Coins from the Malay peninsula

The Malay term Tanah Melayu is derived from the word Tanah (land) and Melayu (Malays), thus it means "the Malay land". The term can be found in various Malay texts, of which the oldest dating back to the early 17th century. In the early 16th century, Tomé Pires, a Portuguese apothecary who stayed in Malaca from 1512 to 1515, writes an almost identical term, Terra de Tana Malaio which he referred to the southeastern part of Sumatra, where the deposed Sultan of Malacca, Mahmud Shah established his exiled government. The 17th century's account of Portuguese historian, Emanuel Godinho de Erédia, noted on the region of Malaios surrounded by the Andaman Sea in the north, the entire Malacca Strait in the centre, a part of Sunda Strait in the south, and the western part of South China Sea in the east. Prior to the foundation of Malacca, ancient and medieval references to a Malay peninsula exist in various foreign sources. According to several Indian scholars, the word Malayadvipa ("mountain-insular continent"), mentioned in the ancient Indian text, Vayu Purana, may possibly refer to the Malay peninsula. The Greek source, Geographia, written by Ptolemy, labelled a geographical part of Golden Chersonese as Maleu-kolon, a term thought to derive from Sanskrit malayakolam or malaikurram. While the Chinese chronicle of Yuan dynasty mentioned the word Ma-li-yu-er, referring to a nation of Malay peninsula that threatened by the southward expansion of Sukhothai Kingdom under King Ram Khamhaeng. During the same era, Marco Polo made a reference to Malauir in his travelogue, as a kingdom located in the Malay peninsula, possibly similar to the one mentioned in Yuan chronicle. Coinage mostly represents four major kingdoms within the peninsula – Aceh, Malacca, Johor and Palembag. Other local coinage exists as well as they were many minor kingdoms and semi-autonomies.
Wikidata: Q18758

See also: Straits Settlements

Display options110 results found.
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Banten Sultanate

1 Cash

Token
Tin • 2.11 g • ⌀ 25.7 mm
HCM# 113
1 Cash

Token
Tin • 1.38 g • ⌀ 21.6 mm
Available for swap 1 Cash

Tin • 1.22 g • ⌀ 22.5 mm
1 Cash

Tin • 1.46 g • ⌀ 22.0 mm
Available for swap 1 Cash
(1550-1596)

Tin • 3.10 g • ⌀ 26.34 mm
Mitch WI# 3963

Demak Sultanate

Jambi Sultanate

1 Pitis (Jambi Sultanate)
(1855-1858)

Tin • 1.52 g • ⌀ 19 mm
1 Cash

Tin • 1.39 g • ⌀ 20.2 mm
1 Pitis

Tin • 1.39 g • ⌀ 20.2 mm
1 Pitis

Tin • 0.95 g • ⌀ 21.3 mm
1 Pitis

Tin • 0.78 g • ⌀ 19.0 mm
Available for swap 1 Pitis

Tin • 0.57 g • ⌀ 19.0 mm
1 Pitis

Tin • 0.63 g • ⌀ 18.5 mm
1 Pitis

Tin • 1.48 g • ⌀ 20.5 mm
1 Pitis

Tin • 0.54 g • ⌀ 18.2 mm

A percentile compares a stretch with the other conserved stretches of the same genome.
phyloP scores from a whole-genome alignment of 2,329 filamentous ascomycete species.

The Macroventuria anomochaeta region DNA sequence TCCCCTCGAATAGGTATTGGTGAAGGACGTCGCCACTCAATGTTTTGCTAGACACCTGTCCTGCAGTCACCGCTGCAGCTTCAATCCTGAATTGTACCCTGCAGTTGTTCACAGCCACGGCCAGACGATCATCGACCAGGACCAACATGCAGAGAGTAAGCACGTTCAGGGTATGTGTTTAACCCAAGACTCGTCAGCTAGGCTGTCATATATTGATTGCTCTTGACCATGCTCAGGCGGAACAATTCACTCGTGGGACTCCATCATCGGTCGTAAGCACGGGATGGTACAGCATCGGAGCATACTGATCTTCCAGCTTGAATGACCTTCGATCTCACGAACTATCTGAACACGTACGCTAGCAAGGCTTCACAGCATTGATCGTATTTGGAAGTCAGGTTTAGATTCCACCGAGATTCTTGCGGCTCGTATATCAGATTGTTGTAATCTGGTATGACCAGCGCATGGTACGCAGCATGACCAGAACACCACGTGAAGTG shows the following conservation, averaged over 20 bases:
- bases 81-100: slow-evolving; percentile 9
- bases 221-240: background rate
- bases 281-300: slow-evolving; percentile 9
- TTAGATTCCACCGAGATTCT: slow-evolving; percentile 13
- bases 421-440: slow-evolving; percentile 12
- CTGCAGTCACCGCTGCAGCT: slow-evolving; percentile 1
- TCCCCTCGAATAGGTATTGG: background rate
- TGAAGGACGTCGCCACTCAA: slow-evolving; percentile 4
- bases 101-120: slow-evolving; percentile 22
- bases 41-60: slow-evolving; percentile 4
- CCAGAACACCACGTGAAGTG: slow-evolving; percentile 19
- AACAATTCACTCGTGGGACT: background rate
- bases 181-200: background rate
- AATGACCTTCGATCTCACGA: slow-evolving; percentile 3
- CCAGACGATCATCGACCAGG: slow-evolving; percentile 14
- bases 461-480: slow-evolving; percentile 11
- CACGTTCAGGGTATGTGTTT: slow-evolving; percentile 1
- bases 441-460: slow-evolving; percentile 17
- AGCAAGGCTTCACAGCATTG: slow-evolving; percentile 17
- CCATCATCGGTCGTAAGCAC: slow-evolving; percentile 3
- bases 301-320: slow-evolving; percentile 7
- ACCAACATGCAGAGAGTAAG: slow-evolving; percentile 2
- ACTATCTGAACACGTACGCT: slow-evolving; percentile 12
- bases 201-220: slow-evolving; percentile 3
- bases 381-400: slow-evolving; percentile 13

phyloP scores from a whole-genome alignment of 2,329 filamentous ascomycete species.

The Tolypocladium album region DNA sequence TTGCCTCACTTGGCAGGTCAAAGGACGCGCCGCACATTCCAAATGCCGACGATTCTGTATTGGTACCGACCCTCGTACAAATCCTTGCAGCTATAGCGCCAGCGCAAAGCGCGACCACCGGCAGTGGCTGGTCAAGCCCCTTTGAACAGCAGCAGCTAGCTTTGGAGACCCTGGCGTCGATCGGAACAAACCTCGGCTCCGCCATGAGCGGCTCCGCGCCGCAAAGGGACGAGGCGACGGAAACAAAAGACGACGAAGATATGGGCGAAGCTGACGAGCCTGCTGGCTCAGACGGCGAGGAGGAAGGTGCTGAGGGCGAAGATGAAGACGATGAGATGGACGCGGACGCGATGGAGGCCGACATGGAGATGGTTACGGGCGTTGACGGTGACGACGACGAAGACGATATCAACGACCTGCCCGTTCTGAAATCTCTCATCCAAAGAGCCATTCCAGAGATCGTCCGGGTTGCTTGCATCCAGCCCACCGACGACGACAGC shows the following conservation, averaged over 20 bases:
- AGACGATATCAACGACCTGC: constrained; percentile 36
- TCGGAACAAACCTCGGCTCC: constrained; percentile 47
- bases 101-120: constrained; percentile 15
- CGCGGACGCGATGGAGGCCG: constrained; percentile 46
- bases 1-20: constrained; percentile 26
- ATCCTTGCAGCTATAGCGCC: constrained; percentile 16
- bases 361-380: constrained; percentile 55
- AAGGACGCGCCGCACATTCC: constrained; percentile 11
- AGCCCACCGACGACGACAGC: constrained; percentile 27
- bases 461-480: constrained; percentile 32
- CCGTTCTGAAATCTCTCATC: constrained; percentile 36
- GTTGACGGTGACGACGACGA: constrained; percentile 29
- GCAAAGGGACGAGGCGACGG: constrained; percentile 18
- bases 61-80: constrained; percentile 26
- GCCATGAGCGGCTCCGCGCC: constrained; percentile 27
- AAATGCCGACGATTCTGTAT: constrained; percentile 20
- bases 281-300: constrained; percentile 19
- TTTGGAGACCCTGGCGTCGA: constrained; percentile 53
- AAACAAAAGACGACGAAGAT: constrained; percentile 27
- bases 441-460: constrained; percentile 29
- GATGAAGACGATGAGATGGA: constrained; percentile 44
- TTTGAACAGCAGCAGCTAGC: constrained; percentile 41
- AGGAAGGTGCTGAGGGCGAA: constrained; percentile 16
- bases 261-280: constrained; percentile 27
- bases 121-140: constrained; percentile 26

1 Pitis

Tin • 1.02 g • ⌀ 18.9 mm
1 Pitis

Tin • 0.58 g • ⌀ 15.65 mm
1 Pitis

Tin • 0.62 g • ⌀ 19.4 mm
1 Pitis

Tin • 1.20 g • ⌀ 22.1 mm
1 Pitis

Tin • 1.00 g • ⌀ 19.6 mm

Johor

1 Pitis (Johore State)

Tin • 1.53 g • ⌀ 17.7 mm
1 Pitis (Johore State)

Tin • 0.90 g • ⌀ 15.8 mm
1 Pitis (Johore State)

Tin • 1.38 g • ⌀ 15.2 mm

Perak - Keping

1 Keping - Shahabud-Din Riayat
1251 (1836)

Copper • 2.17 g • ⌀ 21 mm
KM# 4

Pontianak - Keping

1 Keping - Syarif Kasim Alkadrie
1226 (1811)

Copper • 4.06 g • ⌀ 22.7 mm
KM# 2

Siak Sultanate

1 Pitis

Tin • 0.79 g • ⌀ 20.2 mm
1 Pitis

Non-circulating coin
Tin • 2.13 g • ⌀ 25.1 mm

Srivijaya

1 Tin Coin (Srivijaya Empire)

Tin • 9.51 g • ⌀ 27.3 mm
1 Tin Coin (Srivijaya Empire)

Tin • 17.56 g • ⌀ 29.4 mm
1 Tin Coin (Srivijaya Empire)

Tin • 4.00 g • ⌀ 20.4 mm
1 Tin Coin (Srivijaya Empire)

Tin • 6.08 g • ⌀ 20.3 mm
1 Tin Coin (Srivijaya Empire)

Tin • 2.20 g • ⌀ 10.3 mm
½ Namo (Srivijaya Kingdom)
(680-1250)

Silver (debased) • 1.11 g • ⌀ 5 mm
Mitch WI# 3057

Aceh - Keping

10 Pitis = 1 Keping

1 Tin Pitis - Atjeh Sultanate
(1850)

Tin • 3.1 g • ⌀ 20.0 mm
MIT# 3952, MIT# 3954
1 Kupang - Riayat Shah
(1589-1604)

Gold • 0.61 g • ⌀ 13 mm
1 Kupang - Inayat Zakiatuddin Syah of Aceh
(1678-1688)

Gold • 0.57 g • ⌀ 13.2 mm
Mitch WI# 3950
Available for swap 1 Keping
1260 (1844)

Tin • 2.1 g • ⌀ 20 mm
KM# 1
1 Kupang - Safiyat al-Din Taj al-Alam
(1641-1675)

Gold • 0.58 g • ⌀ 13.2 mm
Mitch WI# 3948, Fr# 16

Kelantan - Keping (1801-1909)

10 Pitis = 1 Keping

1 Pitis - Muhammed II
1300 (1883)

Tin
Mitch WI# 3917, KM# 5, Pr# 127
Available for swap 1 Pitis - Mansur
1314 (1897)

Tin • 6.08 g • ⌀ 29.78 mm
Mitch WI# 3918, KM# 10, Pr# 128
1 Pitis - Muhammad IV 1903
1321 (1903)

Tin • 3.17 g • ⌀ 29 mm
KM# 15
1 Pitis - Muhammed IV
1321 (1903)

Tin • 4.5 g • ⌀ 21.50 mm
Mitch WI# 3919, KM# 15, KM# 137
1 Keping - Muhammad IV
1321 (1903)

Tin • ⌀ 30 mm
KM# 18, Schön# 4
10 Keping - Muhammad IV
1321 (1903)

Tin • ⌀ 32 mm
Mitch WI# 3921, Pr# 135, KM# 20, Schön# 3
1 Pitis - Muhammed I
1805

Tin • ⌀ 25 mm
KM# 1

Numista referee for coins of this issuer is SStefanov.

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